FUTURES | “Tyrannosaur” Director/Writer Paddy Considine is “fed up with low-budget British film”

FUTURES | "Tyrannosaur" Director/Writer Paddy Considine is "fed up with low-budget British film"
FUTURES | "Tyrannosaur" Director/Writer Paddy Considine is "fed up with low-budget British film"

Paddy Considine, the accomplished British actor likely best known Stateside for his turn alongside Samantha Morton in “In America,” joins a long roster of actors-turned-directors with his first feature, “Tyrannosaur.” (This interview was originally published during this year’s New Directors/New Films festival where “Tyrannosaur” screened. It comes out in limited release this Friday through Strand Releasing.)

The grim love story world premiered at Sundance this spring, netted two awards and is now screening in New Directors/New Films. Based on his BAFTA-winning short “Dog Altogether,” “Tyrannosaur” stars Peter Mullan as a self-destructive alcoholic who finds redemption in the hands of Hannah (Olivia Colman), a Christian charity shop worker. Together they form an unlikely bond, one that enrages Hannah’s abusive husband.

Indiewire caught up with the refreshingly blunt Considine in New York, the night following “Tyrannosaur”‘s ND/NF premiere.

You studied photography at the University of Brighton before getting into acting. Did you always envision a career in filmmaking?

Yeah, I did. Not as an actor, though. When I was a teenager I got into drama at school. It was never for me. Oddly, I was trying to just generate some interest in me from the teachers. I wanted to prove I wasn’t a waste of time.

By the time I was 18, I wasn’t interested in acting at all. I never had a huge passion for it. It was more an endurance test. But I did love film. I think I was always going to find myself working in film in some capacity.

It was when I left University that I began assembling a few documentaries and short films that have never been shown or anything. I just archived them. I only got into acting because one of my friends was Shane Meadows and he directed a feature film. Because I amused him for whatever reason, he put me in his second film [“A Room for Romeo Brass”] and it sparked a career, which is great. But I’ve spent the whole time asking, “What the hell am I doing?”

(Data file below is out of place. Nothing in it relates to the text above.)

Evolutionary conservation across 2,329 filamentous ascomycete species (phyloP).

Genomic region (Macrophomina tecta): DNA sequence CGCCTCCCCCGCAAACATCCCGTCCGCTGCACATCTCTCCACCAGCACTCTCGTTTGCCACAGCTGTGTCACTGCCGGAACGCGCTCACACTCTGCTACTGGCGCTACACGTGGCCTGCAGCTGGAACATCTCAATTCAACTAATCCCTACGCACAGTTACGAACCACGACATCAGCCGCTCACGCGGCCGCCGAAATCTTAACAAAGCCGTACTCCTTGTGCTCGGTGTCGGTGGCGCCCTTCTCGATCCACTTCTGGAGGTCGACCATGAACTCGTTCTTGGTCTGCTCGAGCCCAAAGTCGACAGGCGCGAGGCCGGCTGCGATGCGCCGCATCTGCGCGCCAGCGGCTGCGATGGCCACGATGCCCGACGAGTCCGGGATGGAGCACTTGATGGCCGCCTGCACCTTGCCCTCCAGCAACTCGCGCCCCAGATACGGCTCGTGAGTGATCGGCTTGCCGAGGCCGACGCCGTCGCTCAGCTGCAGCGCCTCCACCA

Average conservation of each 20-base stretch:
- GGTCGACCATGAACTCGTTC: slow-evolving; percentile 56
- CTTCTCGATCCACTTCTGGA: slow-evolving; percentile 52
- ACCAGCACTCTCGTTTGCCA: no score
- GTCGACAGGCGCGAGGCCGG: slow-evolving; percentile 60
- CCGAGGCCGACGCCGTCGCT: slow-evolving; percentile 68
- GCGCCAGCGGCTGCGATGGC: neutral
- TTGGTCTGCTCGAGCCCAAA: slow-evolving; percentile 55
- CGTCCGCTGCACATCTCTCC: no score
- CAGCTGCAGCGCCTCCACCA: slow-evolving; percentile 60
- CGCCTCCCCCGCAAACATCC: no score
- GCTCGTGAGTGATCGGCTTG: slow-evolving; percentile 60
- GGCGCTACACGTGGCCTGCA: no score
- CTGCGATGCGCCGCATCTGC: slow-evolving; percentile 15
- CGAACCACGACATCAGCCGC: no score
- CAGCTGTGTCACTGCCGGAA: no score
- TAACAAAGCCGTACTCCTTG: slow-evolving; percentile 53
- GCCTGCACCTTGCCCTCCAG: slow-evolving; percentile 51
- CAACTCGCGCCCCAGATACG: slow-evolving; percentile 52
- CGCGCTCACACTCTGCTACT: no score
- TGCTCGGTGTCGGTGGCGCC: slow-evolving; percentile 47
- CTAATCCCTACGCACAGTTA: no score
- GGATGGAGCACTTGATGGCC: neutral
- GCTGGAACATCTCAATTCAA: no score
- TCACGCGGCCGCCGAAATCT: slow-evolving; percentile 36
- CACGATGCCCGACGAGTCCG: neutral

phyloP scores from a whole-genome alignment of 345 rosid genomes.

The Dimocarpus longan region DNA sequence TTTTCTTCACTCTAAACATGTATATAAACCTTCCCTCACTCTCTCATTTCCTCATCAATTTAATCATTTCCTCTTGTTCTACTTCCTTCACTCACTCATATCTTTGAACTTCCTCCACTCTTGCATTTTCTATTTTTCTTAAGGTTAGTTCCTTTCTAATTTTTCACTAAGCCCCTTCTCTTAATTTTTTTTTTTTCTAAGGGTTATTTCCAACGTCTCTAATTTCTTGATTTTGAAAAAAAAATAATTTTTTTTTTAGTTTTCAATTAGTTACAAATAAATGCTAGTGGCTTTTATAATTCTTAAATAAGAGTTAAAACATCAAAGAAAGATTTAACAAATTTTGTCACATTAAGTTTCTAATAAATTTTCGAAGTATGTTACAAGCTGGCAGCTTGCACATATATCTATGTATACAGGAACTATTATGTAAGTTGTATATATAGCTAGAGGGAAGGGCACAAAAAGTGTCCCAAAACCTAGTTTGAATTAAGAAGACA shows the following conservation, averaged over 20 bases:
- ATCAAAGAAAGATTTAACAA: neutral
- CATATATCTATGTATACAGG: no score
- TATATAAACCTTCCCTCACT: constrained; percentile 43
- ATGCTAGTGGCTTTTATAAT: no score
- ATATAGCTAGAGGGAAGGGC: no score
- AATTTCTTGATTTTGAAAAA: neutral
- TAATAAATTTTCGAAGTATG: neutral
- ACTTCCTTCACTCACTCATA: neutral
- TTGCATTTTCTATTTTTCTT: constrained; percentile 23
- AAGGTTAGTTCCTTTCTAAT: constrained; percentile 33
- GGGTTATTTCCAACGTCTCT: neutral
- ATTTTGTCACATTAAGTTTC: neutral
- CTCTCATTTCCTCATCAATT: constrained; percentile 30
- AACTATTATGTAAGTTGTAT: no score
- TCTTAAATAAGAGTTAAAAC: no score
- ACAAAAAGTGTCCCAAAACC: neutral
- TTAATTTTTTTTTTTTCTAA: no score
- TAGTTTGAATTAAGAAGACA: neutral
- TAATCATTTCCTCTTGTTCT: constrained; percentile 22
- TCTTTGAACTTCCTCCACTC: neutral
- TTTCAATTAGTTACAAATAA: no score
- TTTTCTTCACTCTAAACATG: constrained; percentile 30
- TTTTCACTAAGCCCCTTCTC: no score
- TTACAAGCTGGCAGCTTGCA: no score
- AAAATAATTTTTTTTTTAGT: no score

Would you say your success as an actor has caught you by surprise?

Yes, because I felt quite unconvinced about it. I realized if I was going to have any longevity, I knew I had to learn about the craft of it. I couldn’t make words work, I couldn’t make scripts work. I just started working with an acting coach back home. I learned a few techniques that helped me out. It’s helped me for every time I’m a bit adrift on set. It’s just a backup plan really, another line of defense that I rely on.

Is this anxiety you’re expressing part of the reason why you’re not in “Tyrannosaur” apart from a small cameo?

I just didn’t want to be in there at all. I really found it pretty liberating. Being inside of it, I realized I found it a lot easier and a lot more fulfilling when I was on the outside looking in.

It’s a mutual thing, making a film. A lot of it is about trusting the environment a director can create. And I’ve been working with some really good directors, which in turn helped me turn in some really good performances. I have no desire to direct myself; I don’t know how to do that. I admire those that do, like Mel Gibson and Clint.